Wednesday, October 18, 2017

Building a Positive School Community: The Community Stewardship Model

“. . . community life does not organize itself in an enduring way purely spontaneously. It requires thought and planning ahead. The educator is responsible for knowledge of individuals and for a knowledge of subject-matter that will enable activities to be selected which lend themselves to social organization, an organization in which all individuals have an opportunity to contribute something, and in which the activities in which all participate are the chief carrier of control.”
-John Dewey, Experience & Education (1938)

Successful teaching and learning are largely dependent on the community structures created by administrators and teachers.  Educators can--and should-- shape supportive communities that foster positive learning experiences and give greater meaning to learning.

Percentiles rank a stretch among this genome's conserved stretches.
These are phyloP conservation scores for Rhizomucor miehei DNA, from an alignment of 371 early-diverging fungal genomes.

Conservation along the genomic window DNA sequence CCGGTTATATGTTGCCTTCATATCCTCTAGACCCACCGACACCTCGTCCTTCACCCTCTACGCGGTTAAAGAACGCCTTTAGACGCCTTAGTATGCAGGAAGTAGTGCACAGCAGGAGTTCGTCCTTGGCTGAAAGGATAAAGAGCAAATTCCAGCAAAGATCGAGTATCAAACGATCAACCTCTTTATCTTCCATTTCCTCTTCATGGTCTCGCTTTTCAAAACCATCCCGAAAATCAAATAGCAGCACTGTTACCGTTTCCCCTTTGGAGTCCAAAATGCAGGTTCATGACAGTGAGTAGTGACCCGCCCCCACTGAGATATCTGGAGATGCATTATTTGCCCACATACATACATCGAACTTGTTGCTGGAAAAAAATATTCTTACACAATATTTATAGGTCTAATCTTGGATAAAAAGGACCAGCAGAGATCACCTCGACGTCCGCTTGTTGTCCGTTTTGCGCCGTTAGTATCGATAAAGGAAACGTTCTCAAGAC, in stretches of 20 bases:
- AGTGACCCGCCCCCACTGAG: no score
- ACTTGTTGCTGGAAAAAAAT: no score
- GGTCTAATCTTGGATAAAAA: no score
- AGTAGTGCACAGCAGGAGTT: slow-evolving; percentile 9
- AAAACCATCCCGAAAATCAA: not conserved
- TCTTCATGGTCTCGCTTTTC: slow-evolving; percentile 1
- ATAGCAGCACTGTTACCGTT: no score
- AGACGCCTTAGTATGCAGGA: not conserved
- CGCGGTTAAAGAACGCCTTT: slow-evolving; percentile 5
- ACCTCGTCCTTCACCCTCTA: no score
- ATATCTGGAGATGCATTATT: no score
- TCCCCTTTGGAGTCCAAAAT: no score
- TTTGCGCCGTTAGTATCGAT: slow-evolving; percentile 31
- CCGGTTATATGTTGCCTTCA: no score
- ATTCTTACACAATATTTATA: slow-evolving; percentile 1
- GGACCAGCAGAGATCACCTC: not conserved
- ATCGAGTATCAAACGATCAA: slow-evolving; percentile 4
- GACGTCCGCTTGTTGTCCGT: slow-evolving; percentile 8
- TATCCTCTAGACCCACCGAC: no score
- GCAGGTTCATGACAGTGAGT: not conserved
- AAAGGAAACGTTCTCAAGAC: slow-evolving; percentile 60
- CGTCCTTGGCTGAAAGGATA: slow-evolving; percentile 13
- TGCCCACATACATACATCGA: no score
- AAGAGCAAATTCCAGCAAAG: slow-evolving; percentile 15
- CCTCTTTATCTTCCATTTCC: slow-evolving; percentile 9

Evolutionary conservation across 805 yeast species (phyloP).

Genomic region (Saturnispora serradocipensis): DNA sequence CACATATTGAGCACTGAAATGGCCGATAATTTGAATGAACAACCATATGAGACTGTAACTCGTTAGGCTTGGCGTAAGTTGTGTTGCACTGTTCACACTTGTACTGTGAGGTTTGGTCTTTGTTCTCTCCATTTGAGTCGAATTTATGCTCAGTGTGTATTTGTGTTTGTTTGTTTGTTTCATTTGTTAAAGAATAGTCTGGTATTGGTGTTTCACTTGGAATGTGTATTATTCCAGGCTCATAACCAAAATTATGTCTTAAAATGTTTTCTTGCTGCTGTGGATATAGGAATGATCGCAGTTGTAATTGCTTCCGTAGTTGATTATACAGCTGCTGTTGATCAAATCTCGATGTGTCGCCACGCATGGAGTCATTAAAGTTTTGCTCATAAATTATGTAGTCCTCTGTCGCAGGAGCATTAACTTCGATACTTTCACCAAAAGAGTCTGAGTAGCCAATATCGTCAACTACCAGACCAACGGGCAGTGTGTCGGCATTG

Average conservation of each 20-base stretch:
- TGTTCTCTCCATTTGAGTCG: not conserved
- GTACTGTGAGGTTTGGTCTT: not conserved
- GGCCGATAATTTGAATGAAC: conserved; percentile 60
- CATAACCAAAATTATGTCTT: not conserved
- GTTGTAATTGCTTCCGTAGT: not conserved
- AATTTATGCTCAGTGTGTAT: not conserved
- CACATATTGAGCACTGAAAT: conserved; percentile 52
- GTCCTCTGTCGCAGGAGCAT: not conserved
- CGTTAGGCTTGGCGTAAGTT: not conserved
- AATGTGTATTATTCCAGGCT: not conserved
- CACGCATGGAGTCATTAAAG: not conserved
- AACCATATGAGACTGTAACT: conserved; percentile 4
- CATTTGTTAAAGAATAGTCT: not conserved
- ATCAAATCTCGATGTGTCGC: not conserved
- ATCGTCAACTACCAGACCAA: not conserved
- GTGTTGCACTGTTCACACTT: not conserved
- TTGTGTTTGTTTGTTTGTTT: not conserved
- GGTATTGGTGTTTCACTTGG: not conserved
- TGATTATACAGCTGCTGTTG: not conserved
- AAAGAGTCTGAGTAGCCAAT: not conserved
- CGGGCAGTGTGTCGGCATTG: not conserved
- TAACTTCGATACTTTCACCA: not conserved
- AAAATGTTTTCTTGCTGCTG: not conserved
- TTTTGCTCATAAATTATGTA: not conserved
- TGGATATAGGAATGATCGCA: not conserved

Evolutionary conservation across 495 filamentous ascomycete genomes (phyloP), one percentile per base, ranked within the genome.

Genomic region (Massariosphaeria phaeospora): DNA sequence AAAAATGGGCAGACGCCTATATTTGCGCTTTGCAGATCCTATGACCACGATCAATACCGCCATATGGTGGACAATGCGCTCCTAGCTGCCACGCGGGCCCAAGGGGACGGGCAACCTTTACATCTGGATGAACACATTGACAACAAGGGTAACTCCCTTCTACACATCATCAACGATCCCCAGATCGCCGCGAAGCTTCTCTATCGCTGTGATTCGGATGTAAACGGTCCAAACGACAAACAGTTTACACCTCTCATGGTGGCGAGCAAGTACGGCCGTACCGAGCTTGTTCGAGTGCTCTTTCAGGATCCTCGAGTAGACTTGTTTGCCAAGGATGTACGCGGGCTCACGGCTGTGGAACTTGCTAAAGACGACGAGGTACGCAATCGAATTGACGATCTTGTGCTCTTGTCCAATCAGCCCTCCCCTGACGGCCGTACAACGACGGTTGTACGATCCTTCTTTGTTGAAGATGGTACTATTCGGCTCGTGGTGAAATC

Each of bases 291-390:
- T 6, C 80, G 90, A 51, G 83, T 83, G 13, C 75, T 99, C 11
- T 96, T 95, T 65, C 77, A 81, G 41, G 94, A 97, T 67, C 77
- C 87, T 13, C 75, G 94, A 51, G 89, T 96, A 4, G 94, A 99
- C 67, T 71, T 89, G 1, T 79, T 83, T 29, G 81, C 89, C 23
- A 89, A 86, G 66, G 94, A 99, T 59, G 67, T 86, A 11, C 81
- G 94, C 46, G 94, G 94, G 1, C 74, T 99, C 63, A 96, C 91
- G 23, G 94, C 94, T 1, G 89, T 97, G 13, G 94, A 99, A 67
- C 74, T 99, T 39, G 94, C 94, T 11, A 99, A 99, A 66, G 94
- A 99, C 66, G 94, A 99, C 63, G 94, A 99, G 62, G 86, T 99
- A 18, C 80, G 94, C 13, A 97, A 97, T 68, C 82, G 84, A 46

At Venture High School, we developed the Community Stewardship Model in order to guide the organization of a positive school community and culture.  This model helps educators to shape learning experiences that enable students to move from isolation toward full community synthesis and instills in our students a desire to use their knowledge and talents to “do good.”

The Community Stewardship Model is comprised of six types of experiences that foster community development.